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It’s been a topic of intrigue within ballet circles for more than 45 years. Did the legendary ballet dancer and choreographer Rudolph Nureyev purposely allow prima ballerina Natalia Makarova to fall before the eyes of thousands of aghast patrons in Paris?

It happened back in 1971. The willful Nureyev, known for acts of great generosity and cruelty, was performing “Swan Lake” with fellow defector Makarova. The conditions were challenging. It was outdoors in the walled courtyard of the Louvre Museum. Because of cold weather and a slick stage, it was announced that it was too dangerous for Makarova to perform the 32 cyclonic turns as The Black Swan that audiences hotly anticipate. She nonetheless, still was called to execute several rapid sequences of leaps and pirouettes. In her third gyre the petite, barely 5-foot-tall dancer reached for Nureyev, who did not take the several steps necessary to catch her. Makarova hit the stage, her head banging the boards with a thud.

The ballerina would claim that Nureyev purposely held back and let her fall, a breach of trust between dancers. Relations between the pair were icy for 12 years until a performance at New York’s Metropolitan Opera House in 1983 seemed to lead to a thaw.

But the question has always remained. What really happened?

Forestville writer Barbara Baer takes on the lingering question in a new novella, “The Ballet Lover,” (Open Books; $15.95) set within the insular world of ballet at its highest levels back in the early 1970s. Baer spins the story around a young ballet critic and writer, Geneva — loosely based on herself — who witnesses the incident, and Nureyev’s arrogant failure to even help his partner to her feet. Geneva becomes determined to write about the incident, but runs into opposition from an editor who doesn’t want to ruffle feathers.

It may seen like an obscure footnote in the history of dance. But it has intrigued Baer ever since she watched that notorious fall as a young ballet critic, sitting in the audience that day. It haunted her.

Nureyev, dubbed “Lord of the Dance,” died of AIDS in 1993. Makarova continued to dance and choreograph and eventually wound up in the Bay Area, connected to the San Francisco dance scene. With her late husband Edward Karkar, she maintained a home near St. Helena.

Baer, who raises pomegranates and olives on her property in Forestville, founded the small Floreant Press in 1995. With Floreant she published six books, including two anthologies of North Coast women writers and “Pomegranate Roads, a Soviet Botanist’s Exile from Eden.”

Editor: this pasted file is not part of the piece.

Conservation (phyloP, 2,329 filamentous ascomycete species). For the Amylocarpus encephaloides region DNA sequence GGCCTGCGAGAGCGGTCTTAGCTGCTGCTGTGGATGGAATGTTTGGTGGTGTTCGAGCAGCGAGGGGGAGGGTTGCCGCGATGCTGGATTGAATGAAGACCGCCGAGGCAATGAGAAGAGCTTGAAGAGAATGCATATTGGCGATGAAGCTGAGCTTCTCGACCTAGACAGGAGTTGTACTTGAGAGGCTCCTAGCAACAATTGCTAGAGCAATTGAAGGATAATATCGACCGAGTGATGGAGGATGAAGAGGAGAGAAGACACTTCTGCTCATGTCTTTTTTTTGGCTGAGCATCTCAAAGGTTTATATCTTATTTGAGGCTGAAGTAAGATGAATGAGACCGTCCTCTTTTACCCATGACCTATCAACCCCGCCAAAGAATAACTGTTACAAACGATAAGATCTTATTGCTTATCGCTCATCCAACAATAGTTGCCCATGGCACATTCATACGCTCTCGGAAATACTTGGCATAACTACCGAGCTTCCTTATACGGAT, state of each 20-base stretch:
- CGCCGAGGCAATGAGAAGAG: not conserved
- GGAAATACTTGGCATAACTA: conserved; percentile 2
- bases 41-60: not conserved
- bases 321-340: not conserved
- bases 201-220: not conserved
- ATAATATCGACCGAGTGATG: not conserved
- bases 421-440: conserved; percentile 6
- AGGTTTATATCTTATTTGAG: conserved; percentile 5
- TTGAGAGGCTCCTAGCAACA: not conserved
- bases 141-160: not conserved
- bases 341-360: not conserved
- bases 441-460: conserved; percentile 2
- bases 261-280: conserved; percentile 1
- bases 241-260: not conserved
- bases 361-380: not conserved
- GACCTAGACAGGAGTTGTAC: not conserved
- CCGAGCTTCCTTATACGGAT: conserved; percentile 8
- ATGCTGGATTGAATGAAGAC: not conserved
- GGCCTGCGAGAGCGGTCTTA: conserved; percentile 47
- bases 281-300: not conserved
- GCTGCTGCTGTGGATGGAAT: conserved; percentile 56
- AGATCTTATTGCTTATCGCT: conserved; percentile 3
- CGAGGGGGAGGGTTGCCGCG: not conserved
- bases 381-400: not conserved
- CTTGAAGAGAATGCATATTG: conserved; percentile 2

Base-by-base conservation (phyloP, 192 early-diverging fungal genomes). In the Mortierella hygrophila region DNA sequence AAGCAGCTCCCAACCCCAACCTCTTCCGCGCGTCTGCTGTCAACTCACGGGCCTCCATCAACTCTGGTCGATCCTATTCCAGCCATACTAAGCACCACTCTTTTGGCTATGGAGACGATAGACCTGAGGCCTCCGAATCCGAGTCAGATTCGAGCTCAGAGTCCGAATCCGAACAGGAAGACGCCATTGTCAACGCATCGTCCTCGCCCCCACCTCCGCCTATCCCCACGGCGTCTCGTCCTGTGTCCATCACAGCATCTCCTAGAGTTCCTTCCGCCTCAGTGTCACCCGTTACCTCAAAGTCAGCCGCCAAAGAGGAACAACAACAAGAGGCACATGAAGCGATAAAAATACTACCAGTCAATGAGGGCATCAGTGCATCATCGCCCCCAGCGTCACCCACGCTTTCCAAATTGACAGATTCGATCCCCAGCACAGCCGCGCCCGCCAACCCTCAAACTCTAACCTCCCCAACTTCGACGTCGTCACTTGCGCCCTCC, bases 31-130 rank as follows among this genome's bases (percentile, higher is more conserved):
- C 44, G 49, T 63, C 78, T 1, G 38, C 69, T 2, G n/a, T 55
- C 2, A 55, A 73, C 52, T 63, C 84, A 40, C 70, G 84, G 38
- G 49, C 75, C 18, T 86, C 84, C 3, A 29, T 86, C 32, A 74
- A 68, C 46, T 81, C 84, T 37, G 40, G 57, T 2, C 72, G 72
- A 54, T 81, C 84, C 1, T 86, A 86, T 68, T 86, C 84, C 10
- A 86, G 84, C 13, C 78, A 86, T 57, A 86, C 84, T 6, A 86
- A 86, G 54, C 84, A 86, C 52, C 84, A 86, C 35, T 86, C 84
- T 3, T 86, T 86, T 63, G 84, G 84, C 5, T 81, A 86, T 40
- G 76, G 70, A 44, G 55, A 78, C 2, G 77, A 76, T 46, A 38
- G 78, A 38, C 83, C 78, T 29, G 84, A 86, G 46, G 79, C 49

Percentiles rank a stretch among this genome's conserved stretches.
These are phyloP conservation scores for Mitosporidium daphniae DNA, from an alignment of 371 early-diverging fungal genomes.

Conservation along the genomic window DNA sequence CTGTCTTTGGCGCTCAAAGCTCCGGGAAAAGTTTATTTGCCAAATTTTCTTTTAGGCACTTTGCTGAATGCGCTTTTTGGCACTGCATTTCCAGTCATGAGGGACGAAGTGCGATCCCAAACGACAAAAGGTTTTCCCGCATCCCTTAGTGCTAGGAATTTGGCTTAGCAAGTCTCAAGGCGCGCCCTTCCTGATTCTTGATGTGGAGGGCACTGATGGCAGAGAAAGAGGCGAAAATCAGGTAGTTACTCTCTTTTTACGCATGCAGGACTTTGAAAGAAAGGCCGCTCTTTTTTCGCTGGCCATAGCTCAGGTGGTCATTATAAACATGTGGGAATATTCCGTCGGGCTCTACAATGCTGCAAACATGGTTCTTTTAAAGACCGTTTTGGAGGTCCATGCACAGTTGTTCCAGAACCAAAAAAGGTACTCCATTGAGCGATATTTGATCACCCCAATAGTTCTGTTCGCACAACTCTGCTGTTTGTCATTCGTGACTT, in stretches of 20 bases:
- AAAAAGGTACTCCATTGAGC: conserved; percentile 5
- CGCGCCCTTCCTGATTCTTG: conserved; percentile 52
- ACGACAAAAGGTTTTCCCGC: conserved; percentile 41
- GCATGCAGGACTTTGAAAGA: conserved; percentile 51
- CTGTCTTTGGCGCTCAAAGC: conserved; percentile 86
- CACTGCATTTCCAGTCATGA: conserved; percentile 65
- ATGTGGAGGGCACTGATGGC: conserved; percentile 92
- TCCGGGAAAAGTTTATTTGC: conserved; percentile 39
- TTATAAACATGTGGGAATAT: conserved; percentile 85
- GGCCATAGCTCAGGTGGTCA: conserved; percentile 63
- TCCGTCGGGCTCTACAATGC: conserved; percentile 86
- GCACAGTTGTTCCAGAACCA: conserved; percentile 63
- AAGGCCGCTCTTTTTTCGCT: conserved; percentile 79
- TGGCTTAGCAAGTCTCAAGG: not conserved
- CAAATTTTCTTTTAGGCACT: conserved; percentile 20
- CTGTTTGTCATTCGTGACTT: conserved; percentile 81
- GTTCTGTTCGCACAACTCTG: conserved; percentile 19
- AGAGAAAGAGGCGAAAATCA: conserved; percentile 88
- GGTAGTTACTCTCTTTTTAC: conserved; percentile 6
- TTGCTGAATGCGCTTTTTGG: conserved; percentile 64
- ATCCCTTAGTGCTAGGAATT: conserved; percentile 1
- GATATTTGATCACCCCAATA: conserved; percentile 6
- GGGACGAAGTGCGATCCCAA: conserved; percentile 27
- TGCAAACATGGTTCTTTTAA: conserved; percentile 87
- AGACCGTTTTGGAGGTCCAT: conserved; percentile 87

Baer’s book comes out at a time when even people who don’t know much about dance, flock to see that one ballet beloved by all — “The Nutcracker.”

When did you first develop a love of ballet?

I’m not a dancer. Like many untalented not-built-for-it girls, I was never any good at it. But I love it, especially when I see a performer that somehow reaches beyond just the usual “Swan Lake” or “Giselle.” I discovered it when I was living in London in the 1960s and I went to The Royal Ballet a lot. I lived with a friend and was making very little money, translating Fodor guidebooks.

Did you ever dance yourself?

“I went to India and studied Bharatanyam, a classical South Indian dance of gestures. It’s also very formalized. It’s telling stories, like when they tell epics. It’s very emotional. I wrote a novel about it that’s going to be published by the same publisher, Open Press.

You then returned to London in 1971. Why brought you back?

I just got this chance to write about ballet, and Nureyev and Makarova, because she had just defected (in 1970). I stayed with a family friend and saw these Royal Ballet rehearsals and performances. And then I went to Paris to see Nureyev and Makarova when they were guest artists with The Paris Ballet. The spring before, when I was actually living in London, I got to watch a bunch of ballet classes. I always loved watching and there were all these balletomanes, (ballet groupies) who always knew what was going on. They said there was going to be this young fabulous dancer in Barcelona. It was Baryshnikov. He had not yet defected. But I got to see him.

There is a scene in your book where the young writer observes Nureyev in rehearsal.

That was based on an actual experience.

Why do you think Nureyev let Makarova fall?